independent

Tuesday 24 October 2017

Former Anglo official O’Mahoney goes on trial

A jury has been sworn in the trial of a former Anglo Irish Bank official on conspiracy charges.

Tiarnan O'Mahoney (58), who was formerly Chief Operations Officer at Anglo Irish Bank, has pleaded not guilty to a charge that he conspired to destroy, mutilate or falsify books and documents affecting or relating to the property or affairs of Anglo Irish Bank Corp PLC.

The offence is alleged to have occurred between March 25, 2003, and December 31, 2004, and relates to a number of named accounts.

Mr O'Mahoney, a business consultant with an address at Glen Pines, Enniskerry, held his position at Anglo Irish Bank until December 2004. He denies the charge.

On Monday last, Judge Martin Nolan at Dublin Circuit Criminal Court heard from barristers in the case that the trial is expected to last four to six weeks. A jury of eight women and four men were selected to serve and the trial is expected to begin before them on Monday.

Prior to the jury swearing process, Judge Nolan told the panel that anyone who had any association with Anglo Irish Bank, such as through working there or holding shares, or who knew anyone who had such an association should not serve. He said no one working in Revenue should serve.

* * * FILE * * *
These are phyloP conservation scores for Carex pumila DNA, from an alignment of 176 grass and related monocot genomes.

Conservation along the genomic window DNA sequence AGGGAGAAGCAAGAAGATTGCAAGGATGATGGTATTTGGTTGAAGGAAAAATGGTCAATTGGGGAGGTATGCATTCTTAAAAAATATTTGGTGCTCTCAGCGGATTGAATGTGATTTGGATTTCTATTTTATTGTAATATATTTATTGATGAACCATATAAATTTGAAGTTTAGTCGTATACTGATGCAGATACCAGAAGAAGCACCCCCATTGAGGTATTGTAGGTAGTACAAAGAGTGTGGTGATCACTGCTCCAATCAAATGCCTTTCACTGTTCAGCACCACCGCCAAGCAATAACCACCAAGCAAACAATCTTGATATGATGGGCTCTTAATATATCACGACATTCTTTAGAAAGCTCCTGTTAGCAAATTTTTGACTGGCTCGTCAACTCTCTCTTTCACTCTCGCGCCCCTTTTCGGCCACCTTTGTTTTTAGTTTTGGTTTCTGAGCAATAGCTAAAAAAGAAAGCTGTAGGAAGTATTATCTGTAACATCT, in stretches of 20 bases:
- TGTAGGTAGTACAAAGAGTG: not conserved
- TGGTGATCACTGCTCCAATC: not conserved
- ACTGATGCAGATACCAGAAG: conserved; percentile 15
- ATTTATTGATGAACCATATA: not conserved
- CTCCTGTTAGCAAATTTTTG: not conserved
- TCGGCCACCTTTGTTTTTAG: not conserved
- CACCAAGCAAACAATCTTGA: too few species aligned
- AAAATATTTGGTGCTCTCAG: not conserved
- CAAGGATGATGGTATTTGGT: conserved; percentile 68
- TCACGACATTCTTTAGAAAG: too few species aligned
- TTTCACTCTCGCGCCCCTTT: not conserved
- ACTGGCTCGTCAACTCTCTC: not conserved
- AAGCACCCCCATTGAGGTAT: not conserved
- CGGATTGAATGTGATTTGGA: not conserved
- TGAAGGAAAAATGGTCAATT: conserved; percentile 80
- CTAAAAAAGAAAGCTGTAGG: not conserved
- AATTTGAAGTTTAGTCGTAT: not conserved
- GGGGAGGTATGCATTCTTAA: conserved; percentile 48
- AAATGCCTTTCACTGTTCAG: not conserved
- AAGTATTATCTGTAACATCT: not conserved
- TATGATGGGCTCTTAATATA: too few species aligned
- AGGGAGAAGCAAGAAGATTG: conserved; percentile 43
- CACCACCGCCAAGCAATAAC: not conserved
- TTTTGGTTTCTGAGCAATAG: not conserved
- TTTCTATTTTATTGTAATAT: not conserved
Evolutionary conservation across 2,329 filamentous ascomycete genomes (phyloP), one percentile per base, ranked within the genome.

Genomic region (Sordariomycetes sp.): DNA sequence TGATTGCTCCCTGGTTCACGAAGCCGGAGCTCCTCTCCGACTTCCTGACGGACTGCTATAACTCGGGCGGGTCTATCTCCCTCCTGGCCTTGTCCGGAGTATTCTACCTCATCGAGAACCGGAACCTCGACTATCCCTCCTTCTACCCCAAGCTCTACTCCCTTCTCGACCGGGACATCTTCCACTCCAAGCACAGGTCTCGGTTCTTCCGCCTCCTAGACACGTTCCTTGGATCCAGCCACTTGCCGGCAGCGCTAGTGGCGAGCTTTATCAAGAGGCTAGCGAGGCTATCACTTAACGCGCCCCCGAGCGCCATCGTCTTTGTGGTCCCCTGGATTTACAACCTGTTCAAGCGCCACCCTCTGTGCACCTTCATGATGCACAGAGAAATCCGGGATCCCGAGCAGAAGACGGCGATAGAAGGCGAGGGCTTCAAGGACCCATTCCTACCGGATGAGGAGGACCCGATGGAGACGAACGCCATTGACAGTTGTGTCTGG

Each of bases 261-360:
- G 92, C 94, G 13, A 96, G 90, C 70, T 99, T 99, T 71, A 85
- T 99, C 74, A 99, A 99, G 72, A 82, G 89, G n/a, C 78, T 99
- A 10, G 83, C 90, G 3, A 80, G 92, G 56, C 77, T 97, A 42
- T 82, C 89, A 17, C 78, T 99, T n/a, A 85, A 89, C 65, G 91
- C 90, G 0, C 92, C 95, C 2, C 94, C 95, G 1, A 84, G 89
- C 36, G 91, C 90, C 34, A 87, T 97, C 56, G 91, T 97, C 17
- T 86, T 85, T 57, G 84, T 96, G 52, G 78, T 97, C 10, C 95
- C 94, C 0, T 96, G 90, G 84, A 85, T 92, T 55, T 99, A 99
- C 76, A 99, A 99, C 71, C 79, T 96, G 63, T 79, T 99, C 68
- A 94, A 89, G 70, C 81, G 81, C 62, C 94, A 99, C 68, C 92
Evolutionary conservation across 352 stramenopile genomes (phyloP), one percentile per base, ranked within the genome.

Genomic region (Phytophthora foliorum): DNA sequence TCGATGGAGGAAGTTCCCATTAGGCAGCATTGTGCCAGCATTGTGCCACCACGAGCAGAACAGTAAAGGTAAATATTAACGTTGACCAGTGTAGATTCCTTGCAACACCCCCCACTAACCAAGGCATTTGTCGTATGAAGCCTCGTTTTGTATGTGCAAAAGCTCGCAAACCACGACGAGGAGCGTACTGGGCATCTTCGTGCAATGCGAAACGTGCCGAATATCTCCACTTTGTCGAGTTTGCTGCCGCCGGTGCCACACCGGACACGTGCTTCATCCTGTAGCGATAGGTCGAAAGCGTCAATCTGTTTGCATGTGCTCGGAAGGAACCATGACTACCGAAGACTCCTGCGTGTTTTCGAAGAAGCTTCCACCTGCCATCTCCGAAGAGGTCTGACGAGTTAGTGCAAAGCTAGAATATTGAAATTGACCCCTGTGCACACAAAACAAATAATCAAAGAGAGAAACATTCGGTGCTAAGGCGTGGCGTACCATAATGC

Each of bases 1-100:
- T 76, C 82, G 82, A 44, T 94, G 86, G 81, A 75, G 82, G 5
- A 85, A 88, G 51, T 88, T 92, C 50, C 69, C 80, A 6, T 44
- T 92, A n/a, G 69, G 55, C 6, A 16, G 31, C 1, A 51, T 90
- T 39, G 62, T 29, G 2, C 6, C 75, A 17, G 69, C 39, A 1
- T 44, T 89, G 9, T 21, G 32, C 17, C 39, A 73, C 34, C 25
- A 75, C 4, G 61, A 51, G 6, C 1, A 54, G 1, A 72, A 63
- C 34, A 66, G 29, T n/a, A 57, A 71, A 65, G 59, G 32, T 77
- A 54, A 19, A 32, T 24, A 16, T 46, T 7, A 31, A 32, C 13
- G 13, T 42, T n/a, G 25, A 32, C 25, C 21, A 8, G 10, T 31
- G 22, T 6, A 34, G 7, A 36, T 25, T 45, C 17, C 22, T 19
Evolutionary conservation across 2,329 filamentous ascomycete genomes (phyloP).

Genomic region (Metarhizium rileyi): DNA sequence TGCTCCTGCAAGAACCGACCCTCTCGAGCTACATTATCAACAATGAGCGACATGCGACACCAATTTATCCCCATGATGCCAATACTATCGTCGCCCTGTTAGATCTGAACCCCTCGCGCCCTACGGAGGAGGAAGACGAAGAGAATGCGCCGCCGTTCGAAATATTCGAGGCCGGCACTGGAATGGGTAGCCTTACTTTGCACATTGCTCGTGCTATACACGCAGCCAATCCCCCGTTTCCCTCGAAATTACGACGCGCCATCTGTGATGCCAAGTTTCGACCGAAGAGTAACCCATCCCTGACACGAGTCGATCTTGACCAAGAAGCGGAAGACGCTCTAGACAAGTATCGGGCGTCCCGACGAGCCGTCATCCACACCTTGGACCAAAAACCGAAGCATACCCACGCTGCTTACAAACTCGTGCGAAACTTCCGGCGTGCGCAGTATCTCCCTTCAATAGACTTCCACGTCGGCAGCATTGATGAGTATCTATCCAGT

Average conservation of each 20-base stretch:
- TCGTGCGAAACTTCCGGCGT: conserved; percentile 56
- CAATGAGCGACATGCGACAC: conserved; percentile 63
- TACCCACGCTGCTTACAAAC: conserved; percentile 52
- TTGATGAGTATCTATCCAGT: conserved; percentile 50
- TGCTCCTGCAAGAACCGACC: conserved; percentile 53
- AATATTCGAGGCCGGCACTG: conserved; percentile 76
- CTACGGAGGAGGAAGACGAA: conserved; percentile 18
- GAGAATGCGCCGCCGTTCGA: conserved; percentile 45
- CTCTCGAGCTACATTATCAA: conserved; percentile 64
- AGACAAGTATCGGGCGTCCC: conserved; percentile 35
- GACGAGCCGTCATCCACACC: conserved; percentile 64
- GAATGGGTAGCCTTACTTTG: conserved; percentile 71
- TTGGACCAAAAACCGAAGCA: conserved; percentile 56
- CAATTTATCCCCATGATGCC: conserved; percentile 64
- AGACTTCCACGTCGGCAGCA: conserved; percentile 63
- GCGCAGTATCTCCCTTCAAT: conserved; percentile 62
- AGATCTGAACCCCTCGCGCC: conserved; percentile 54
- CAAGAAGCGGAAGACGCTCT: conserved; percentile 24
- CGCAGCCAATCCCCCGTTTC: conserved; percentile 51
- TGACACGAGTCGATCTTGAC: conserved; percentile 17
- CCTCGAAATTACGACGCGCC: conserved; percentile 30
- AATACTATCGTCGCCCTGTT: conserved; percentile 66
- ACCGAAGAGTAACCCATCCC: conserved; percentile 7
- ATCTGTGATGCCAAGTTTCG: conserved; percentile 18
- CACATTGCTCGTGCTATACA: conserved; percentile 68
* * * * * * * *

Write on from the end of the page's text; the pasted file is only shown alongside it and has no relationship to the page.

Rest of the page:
He said that anyone who felt they could not act impartially or had strong feelings about the bank should also not serve on the jury. He warned the jury that investigating Mr O'Mahoney on the internet would be a breach of their oath.

Judge Nolan said Mr O'Mahoney was entitled to a fair and impartial trial and should be tried only on what is heard in the court room.

A list of witnesses including bank staff and revenue officials were outlined in court.

Dominic McGinn SC and Kerida Naidoo SC, appear for the prosecution, and Brendan Grehan SC, with Lorcan Staines BL and Edward Doocy BL, appear on behalf of Mr O'Mahoney.

Following the selection process, Judge Nolan told the jury that there were legal and procedural matters to be dealt with and they were not required until Monday next.

Wicklow People

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